This article a reprint of the Federal Content Marketing Review Recap originally posted on the Merritt Group blog.
On March 17, 2015, Market Connections, Inc. and Merritt Group hosted the 2015 Federal Content Marketing Review. The result was a program worthy of St. Patrick’s pot of gold, teasing content marketing treasures from start to finish.
Market Connections President Lisa Dezzutti kicked off the program with the 2015 Federal Content Marketing PulsePoll™ results. This poll of federal decision-makers and BtoG marketers identified which types of content and channels inform and influence federal procurement decisions.
Key research findings included:
- With drastic budget cuts hindering event attendance since 2012, there has been a significant jump in white paper and webinar consumption, as well as discussions with peers from different agencies and departments. Companies selling to the government have an opportunity to influence those conversations with the marketing content they create.
- Government decision-makers want to know about hot topics and trends and value educational, training and best practices content. For federal decision-makers, learning is the common thread tying together the top benefits of consuming digital content.
- There are significant gaps between the content government values and government contractors’ content marketing priorities. Research reports, webinars, case studies and white papers (61 percent) top government’s list of most valuable content to inform and educate during the buying process. Yet government contractors rate marketing collateral as their top priority and less than 40 percent rank webinars and research reports as priorities.
In short, digital consumption is on the rise and organizations need to produce higher-value content by including third party research in order to educate their audience. A full report and infographics are available for download.
The 2015 Federal Content Marketing Review culminated in a moderated panel hosted by Merritt Group’s senior vice president and partner, Jayson Schkloven. Jared Adams, director of media relations for DARPA; Kelly Andresen, Director of Advertising Innovations and Product Strategy at the Washington Post; and Matt Bechtel, Senior Manager of Digital Marketing at Lockheed Martin, shared their perspectives on how to reach and influence government buyers with meaningful content and effective strategies.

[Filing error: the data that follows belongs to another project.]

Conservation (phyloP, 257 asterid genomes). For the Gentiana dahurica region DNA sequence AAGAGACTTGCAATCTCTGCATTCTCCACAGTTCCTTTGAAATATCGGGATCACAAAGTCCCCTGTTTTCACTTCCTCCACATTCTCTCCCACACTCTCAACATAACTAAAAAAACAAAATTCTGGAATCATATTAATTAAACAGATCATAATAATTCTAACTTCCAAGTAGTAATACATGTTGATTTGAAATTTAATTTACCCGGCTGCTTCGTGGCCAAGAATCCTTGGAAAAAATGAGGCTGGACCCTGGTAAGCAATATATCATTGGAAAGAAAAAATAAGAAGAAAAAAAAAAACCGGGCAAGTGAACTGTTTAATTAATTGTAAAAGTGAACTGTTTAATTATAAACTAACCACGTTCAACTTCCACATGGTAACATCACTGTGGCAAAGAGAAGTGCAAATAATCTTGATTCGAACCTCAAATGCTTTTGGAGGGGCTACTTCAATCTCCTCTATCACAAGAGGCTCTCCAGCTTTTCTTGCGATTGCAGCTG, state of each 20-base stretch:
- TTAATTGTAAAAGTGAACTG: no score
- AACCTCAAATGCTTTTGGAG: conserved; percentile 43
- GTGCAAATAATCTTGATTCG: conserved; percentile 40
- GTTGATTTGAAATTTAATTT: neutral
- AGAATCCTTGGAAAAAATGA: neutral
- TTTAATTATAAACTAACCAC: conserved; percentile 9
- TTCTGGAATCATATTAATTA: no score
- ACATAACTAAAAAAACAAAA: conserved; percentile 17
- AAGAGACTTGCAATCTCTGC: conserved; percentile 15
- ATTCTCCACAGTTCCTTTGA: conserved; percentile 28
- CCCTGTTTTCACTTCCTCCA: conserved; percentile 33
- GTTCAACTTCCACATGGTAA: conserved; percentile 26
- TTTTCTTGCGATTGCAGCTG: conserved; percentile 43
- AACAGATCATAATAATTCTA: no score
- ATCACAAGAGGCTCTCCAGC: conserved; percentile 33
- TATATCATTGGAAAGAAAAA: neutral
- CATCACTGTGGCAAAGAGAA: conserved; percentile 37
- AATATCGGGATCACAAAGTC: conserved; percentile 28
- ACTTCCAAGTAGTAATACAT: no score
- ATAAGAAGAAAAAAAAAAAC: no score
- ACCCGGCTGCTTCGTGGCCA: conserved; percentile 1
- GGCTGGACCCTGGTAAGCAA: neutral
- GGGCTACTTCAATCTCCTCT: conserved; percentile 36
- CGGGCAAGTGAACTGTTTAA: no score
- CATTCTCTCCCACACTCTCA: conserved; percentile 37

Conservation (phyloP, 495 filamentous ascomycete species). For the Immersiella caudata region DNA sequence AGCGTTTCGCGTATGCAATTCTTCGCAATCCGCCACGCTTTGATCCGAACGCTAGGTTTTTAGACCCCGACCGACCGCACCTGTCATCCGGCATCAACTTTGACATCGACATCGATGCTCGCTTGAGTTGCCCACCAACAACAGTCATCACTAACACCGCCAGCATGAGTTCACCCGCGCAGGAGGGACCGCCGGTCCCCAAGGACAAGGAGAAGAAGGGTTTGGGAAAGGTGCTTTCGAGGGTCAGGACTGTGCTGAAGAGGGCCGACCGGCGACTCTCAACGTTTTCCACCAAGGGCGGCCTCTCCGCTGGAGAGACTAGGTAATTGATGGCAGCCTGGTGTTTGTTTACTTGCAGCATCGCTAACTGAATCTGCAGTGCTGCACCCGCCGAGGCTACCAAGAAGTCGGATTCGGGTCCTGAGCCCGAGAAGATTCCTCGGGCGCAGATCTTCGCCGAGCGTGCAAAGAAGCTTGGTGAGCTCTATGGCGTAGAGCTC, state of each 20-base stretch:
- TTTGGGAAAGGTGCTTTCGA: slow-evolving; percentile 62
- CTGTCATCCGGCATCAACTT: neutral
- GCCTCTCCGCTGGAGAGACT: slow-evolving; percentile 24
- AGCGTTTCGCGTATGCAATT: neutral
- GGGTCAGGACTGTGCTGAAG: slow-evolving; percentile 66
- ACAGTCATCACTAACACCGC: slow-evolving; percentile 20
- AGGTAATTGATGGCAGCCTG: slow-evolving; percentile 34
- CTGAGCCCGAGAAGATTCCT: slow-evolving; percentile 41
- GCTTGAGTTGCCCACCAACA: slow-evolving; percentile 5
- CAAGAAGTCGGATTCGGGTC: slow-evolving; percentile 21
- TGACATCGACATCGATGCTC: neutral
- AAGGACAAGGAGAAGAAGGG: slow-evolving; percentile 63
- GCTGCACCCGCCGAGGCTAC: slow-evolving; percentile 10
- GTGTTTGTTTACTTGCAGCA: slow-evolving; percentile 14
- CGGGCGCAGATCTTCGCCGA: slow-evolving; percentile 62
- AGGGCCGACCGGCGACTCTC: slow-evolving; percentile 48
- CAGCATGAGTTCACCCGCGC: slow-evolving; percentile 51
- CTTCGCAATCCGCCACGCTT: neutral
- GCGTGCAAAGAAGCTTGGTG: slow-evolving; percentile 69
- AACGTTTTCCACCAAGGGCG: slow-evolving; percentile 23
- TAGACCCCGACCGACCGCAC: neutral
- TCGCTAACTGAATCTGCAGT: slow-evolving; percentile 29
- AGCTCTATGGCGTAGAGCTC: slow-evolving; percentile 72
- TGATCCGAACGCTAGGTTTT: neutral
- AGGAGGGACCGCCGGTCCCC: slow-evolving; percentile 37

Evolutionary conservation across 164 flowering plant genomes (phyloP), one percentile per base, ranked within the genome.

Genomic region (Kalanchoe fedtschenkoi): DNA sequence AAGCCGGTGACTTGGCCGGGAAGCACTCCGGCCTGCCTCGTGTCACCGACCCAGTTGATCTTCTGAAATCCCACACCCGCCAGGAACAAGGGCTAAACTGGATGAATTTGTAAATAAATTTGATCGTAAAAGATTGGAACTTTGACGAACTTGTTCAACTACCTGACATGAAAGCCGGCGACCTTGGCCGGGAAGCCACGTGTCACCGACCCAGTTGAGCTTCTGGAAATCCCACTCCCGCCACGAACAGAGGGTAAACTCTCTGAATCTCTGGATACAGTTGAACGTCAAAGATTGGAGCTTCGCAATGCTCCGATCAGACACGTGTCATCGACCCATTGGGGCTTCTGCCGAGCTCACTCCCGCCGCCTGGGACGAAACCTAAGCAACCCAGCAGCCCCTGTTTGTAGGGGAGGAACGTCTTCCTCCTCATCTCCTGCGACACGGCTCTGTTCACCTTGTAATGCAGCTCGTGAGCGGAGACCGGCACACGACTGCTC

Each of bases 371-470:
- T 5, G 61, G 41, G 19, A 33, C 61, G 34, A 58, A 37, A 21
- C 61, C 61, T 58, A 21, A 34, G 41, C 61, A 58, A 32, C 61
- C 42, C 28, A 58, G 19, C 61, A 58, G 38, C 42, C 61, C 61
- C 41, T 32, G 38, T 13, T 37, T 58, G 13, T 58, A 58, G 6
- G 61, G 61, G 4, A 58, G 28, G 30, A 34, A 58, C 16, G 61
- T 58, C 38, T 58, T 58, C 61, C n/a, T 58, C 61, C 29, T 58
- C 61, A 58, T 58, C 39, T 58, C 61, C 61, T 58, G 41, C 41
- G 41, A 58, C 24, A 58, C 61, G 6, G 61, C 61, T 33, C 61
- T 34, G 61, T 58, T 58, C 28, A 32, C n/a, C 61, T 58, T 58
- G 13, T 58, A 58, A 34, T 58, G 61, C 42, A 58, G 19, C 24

Adams advised, “You cannot treat the federal government with a broad brush.” He said government professionals at DARPA consider themselves unique in their consumption of digital content. They may share content via email or by printing and handing to a colleague, but the agency is willing to pass along resonating messaging. “The most impactful content is good writing in white papers and proposals,” Adams said.
Bechtel said, “Make big meals of your content and then break it into snackable, sharable bites.” He advised that unless you are meeting face-to-face in a meeting, potential customers are consuming content on a piece of glass whether that be a tablet, phone or computer screen and content creators should write and design with that in mind. He also recommended vendors take a mobile first approach when developing marketing collateral.
Andresen offered a fresh perspective as a member of the media. Whether advertorial or editorial, vendors are aiming to reach the same target audience and readership with their marketing content as they would with a traditional thought leadership piece. “The challenge is that not everyone knows how to tell a great story,” said Andresen. “Content creation is not the same as PR or marketing.” That is why Andresen and The Washington Post offer reporter resources from the news room who are available to help create and customize those story lines with the added bonus of a targeted, federal audience.
Ending with a lively audience Q&A and networking, the 2015 Federal Content Marketing Review was a great success. Thank you to all who were able to join us! For those of you who were otherwise occupied, here are some images to cure your FOMO (fear of missing out).